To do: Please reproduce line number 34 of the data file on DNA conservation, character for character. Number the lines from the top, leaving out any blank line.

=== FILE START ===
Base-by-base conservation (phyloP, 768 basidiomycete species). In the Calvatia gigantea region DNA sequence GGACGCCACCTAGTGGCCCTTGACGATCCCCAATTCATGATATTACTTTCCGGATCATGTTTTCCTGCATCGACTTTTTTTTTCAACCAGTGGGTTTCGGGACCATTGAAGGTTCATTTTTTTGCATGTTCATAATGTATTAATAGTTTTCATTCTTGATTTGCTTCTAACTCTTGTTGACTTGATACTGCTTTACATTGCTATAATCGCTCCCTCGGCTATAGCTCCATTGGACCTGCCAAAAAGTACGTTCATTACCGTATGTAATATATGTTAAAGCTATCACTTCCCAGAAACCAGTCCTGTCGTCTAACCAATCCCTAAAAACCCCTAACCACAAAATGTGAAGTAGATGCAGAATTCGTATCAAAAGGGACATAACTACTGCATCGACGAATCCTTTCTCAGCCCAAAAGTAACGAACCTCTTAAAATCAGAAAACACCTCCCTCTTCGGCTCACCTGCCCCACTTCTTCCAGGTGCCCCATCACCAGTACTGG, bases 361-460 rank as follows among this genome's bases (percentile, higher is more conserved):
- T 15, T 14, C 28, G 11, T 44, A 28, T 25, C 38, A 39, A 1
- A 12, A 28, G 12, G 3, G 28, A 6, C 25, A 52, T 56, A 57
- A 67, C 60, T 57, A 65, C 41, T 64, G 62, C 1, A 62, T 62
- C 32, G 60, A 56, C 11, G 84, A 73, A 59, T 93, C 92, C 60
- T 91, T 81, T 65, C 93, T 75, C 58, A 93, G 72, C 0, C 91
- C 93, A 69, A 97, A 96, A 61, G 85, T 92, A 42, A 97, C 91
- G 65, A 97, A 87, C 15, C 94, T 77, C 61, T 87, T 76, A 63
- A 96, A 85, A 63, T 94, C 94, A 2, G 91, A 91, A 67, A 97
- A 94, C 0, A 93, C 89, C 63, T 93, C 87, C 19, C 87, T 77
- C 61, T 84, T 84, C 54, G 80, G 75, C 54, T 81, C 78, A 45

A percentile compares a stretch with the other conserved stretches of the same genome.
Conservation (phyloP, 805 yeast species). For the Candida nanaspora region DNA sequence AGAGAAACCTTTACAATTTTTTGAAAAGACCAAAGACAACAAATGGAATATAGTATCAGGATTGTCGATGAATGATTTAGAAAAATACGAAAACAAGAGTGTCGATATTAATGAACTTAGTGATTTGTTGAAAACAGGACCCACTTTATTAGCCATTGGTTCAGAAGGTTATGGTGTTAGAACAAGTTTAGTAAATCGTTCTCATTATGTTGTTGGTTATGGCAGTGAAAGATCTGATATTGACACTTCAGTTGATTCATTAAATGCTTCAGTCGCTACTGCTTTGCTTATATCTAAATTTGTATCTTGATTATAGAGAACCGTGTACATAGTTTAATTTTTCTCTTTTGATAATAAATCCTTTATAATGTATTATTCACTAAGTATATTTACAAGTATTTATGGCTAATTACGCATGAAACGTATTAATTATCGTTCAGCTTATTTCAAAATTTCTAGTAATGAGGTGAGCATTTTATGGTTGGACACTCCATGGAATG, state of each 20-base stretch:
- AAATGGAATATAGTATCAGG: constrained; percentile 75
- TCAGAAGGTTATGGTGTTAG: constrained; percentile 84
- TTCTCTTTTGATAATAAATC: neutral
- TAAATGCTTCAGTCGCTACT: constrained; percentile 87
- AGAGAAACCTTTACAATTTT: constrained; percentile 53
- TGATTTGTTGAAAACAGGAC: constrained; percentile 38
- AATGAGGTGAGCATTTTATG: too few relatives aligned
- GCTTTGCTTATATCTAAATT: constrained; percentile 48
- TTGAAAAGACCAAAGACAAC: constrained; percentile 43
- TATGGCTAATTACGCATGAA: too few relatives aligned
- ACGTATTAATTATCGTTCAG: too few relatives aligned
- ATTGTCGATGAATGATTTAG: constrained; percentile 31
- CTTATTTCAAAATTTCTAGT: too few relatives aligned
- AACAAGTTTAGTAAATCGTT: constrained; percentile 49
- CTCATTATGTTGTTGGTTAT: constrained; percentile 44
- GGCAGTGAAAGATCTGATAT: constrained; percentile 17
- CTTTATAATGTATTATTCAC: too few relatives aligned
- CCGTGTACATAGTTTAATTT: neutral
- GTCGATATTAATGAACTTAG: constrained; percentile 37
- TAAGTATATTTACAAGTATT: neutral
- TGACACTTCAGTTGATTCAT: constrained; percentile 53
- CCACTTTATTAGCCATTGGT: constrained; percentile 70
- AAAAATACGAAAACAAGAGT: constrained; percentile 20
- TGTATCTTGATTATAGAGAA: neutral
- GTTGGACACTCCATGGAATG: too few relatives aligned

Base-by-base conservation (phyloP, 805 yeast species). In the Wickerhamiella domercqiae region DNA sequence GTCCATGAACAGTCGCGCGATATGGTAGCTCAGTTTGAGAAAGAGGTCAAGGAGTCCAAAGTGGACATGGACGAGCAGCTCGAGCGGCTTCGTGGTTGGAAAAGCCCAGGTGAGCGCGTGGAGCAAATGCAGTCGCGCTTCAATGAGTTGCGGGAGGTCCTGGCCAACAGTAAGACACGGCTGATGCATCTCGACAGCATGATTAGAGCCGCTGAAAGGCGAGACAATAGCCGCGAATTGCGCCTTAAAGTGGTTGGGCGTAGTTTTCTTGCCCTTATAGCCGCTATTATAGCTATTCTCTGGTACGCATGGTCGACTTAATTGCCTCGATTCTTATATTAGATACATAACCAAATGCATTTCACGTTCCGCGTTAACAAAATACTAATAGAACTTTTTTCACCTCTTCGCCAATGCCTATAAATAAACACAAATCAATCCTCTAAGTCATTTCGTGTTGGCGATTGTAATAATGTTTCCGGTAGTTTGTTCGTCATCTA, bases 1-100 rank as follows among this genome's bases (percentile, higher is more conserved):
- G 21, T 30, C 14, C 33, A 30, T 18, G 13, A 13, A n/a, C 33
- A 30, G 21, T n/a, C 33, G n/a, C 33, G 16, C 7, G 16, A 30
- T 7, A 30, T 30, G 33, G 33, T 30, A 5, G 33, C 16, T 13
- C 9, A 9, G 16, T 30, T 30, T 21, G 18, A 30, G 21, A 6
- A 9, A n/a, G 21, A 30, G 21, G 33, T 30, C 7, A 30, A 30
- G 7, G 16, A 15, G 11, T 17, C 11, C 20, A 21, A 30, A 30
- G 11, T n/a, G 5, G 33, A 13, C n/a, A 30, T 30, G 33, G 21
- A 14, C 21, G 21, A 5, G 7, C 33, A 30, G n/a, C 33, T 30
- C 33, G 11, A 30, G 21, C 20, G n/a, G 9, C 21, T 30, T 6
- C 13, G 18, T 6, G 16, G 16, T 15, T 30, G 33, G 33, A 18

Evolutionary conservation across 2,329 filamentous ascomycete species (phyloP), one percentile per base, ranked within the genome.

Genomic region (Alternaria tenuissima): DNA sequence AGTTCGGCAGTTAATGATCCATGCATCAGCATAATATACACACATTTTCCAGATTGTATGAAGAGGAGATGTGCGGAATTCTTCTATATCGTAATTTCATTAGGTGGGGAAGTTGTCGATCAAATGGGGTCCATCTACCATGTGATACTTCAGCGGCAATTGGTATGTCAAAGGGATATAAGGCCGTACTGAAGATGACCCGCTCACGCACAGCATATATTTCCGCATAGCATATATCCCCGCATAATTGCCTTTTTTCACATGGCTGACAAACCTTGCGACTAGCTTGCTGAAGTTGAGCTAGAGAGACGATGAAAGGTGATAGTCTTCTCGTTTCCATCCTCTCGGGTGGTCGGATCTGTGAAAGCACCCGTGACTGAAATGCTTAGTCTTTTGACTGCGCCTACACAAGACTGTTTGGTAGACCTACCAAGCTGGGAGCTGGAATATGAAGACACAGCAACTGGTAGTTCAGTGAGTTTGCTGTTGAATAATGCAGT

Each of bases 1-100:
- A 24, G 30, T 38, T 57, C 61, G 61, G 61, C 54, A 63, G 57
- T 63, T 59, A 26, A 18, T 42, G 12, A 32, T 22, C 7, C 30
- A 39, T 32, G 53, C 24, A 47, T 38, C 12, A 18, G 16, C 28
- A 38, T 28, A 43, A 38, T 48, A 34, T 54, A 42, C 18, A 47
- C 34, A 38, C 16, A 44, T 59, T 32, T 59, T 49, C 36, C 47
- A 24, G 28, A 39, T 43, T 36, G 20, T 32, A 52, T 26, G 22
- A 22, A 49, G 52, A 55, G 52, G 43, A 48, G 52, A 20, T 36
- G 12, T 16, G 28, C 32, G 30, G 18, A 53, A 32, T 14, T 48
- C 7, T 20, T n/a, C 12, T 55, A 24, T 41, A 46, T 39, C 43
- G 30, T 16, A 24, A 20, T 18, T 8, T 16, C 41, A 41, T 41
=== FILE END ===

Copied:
- TGACACTTCAGTTGATTCAT: constrained; percentile 53